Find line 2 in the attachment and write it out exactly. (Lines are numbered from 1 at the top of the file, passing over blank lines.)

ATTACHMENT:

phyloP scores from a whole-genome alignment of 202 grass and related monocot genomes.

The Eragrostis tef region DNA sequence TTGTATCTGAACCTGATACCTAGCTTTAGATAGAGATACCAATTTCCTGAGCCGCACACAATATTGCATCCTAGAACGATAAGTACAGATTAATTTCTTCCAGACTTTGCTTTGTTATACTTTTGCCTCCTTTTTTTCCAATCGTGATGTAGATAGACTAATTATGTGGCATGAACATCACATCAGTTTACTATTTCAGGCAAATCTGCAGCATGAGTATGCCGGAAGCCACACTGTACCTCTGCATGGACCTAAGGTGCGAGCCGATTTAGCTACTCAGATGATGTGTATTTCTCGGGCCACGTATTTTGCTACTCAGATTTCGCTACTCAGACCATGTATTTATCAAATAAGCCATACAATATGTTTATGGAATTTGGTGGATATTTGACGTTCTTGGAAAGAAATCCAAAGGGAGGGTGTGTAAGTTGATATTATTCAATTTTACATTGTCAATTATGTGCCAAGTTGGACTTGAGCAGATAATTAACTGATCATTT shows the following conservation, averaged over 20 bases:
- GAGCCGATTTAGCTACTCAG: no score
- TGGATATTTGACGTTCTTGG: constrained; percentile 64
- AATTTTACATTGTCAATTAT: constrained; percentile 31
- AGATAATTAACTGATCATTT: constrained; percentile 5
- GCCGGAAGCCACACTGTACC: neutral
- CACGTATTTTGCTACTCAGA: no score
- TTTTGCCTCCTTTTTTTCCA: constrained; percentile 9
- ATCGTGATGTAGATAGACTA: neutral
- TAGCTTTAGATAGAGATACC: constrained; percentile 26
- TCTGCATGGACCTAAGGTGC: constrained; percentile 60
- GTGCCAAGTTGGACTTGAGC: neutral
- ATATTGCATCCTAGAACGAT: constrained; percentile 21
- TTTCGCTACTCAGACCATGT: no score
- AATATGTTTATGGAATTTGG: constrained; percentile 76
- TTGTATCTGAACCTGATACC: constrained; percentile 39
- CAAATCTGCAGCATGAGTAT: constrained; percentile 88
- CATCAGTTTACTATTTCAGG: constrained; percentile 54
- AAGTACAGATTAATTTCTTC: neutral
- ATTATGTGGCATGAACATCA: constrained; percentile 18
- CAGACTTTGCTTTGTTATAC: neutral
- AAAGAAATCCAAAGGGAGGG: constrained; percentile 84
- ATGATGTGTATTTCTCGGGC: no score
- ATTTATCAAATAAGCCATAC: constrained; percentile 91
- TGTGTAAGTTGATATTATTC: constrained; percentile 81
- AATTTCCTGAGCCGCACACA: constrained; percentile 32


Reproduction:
The Eragrostis tef region DNA sequence TTGTATCTGAACCTGATACCTAGCTTTAGATAGAGATACCAATTTCCTGAGCCGCACACAATATTGCATCCTAGAACGATAAGTACAGATTAATTTCTTCCAGACTTTGCTTTGTTATACTTTTGCCTCCTTTTTTTCCAATCGTGATGTAGATAGACTAATTATGTGGCATGAACATCACATCAGTTTACTATTTCAGGCAAATCTGCAGCATGAGTATGCCGGAAGCCACACTGTACCTCTGCATGGACCTAAGGTGCGAGCCGATTTAGCTACTCAGATGATGTGTATTTCTCGGGCCACGTATTTTGCTACTCAGATTTCGCTACTCAGACCATGTATTTATCAAATAAGCCATACAATATGTTTATGGAATTTGGTGGATATTTGACGTTCTTGGAAAGAAATCCAAAGGGAGGGTGTGTAAGTTGATATTATTCAATTTTACATTGTCAATTATGTGCCAAGTTGGACTTGAGCAGATAATTAACTGATCATTT shows the following conservation, averaged over 20 bases: